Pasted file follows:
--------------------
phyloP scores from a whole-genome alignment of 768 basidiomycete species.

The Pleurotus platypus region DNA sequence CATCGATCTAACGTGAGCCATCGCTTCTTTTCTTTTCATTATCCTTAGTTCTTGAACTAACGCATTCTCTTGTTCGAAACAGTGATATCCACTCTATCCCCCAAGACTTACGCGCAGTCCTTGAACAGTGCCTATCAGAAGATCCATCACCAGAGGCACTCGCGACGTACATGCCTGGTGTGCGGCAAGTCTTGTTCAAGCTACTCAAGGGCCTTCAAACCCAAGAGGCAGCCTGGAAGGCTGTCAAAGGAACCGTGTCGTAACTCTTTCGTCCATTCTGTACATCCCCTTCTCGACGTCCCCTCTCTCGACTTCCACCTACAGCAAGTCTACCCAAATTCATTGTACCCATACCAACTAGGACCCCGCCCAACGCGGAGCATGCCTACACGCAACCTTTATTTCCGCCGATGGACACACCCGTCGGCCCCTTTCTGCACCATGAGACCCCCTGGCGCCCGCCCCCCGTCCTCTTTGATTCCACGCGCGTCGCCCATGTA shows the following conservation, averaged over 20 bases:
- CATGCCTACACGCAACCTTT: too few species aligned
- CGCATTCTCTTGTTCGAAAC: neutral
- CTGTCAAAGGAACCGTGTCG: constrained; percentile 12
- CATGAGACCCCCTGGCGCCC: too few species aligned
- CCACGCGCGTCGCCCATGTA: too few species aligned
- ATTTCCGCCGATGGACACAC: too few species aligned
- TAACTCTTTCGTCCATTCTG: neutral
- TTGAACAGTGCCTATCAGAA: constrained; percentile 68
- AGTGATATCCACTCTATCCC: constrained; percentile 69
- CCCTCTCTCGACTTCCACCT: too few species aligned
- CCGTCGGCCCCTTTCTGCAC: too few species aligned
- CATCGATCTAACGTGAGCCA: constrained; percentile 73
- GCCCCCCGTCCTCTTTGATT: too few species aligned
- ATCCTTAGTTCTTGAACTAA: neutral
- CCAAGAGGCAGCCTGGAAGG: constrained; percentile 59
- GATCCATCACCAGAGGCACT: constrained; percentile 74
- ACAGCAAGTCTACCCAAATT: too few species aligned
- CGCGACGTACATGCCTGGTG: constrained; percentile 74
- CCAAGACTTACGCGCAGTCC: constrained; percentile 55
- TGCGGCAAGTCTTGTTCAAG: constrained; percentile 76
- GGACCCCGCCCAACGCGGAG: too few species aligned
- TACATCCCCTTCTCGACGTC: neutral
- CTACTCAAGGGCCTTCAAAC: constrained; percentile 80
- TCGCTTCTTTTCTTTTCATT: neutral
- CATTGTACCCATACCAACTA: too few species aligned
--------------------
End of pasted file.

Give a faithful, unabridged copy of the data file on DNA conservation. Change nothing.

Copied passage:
phyloP scores from a whole-genome alignment of 768 basidiomycete species.

The Pleurotus platypus region DNA sequence CATCGATCTAACGTGAGCCATCGCTTCTTTTCTTTTCATTATCCTTAGTTCTTGAACTAACGCATTCTCTTGTTCGAAACAGTGATATCCACTCTATCCCCCAAGACTTACGCGCAGTCCTTGAACAGTGCCTATCAGAAGATCCATCACCAGAGGCACTCGCGACGTACATGCCTGGTGTGCGGCAAGTCTTGTTCAAGCTACTCAAGGGCCTTCAAACCCAAGAGGCAGCCTGGAAGGCTGTCAAAGGAACCGTGTCGTAACTCTTTCGTCCATTCTGTACATCCCCTTCTCGACGTCCCCTCTCTCGACTTCCACCTACAGCAAGTCTACCCAAATTCATTGTACCCATACCAACTAGGACCCCGCCCAACGCGGAGCATGCCTACACGCAACCTTTATTTCCGCCGATGGACACACCCGTCGGCCCCTTTCTGCACCATGAGACCCCCTGGCGCCCGCCCCCCGTCCTCTTTGATTCCACGCGCGTCGCCCATGTA shows the following conservation, averaged over 20 bases:
- CATGCCTACACGCAACCTTT: too few species aligned
- CGCATTCTCTTGTTCGAAAC: neutral
- CTGTCAAAGGAACCGTGTCG: constrained; percentile 12
- CATGAGACCCCCTGGCGCCC: too few species aligned
- CCACGCGCGTCGCCCATGTA: too few species aligned
- ATTTCCGCCGATGGACACAC: too few species aligned
- TAACTCTTTCGTCCATTCTG: neutral
- TTGAACAGTGCCTATCAGAA: constrained; percentile 68
- AGTGATATCCACTCTATCCC: constrained; percentile 69
- CCCTCTCTCGACTTCCACCT: too few species aligned
- CCGTCGGCCCCTTTCTGCAC: too few species aligned
- CATCGATCTAACGTGAGCCA: constrained; percentile 73
- GCCCCCCGTCCTCTTTGATT: too few species aligned
- ATCCTTAGTTCTTGAACTAA: neutral
- CCAAGAGGCAGCCTGGAAGG: constrained; percentile 59
- GATCCATCACCAGAGGCACT: constrained; percentile 74
- ACAGCAAGTCTACCCAAATT: too few species aligned
- CGCGACGTACATGCCTGGTG: constrained; percentile 74
- CCAAGACTTACGCGCAGTCC: constrained; percentile 55
- TGCGGCAAGTCTTGTTCAAG: constrained; percentile 76
- GGACCCCGCCCAACGCGGAG: too few species aligned
- TACATCCCCTTCTCGACGTC: neutral
- CTACTCAAGGGCCTTCAAAC: constrained; percentile 80
- TCGCTTCTTTTCTTTTCATT: neutral
- CATTGTACCCATACCAACTA: too few species aligned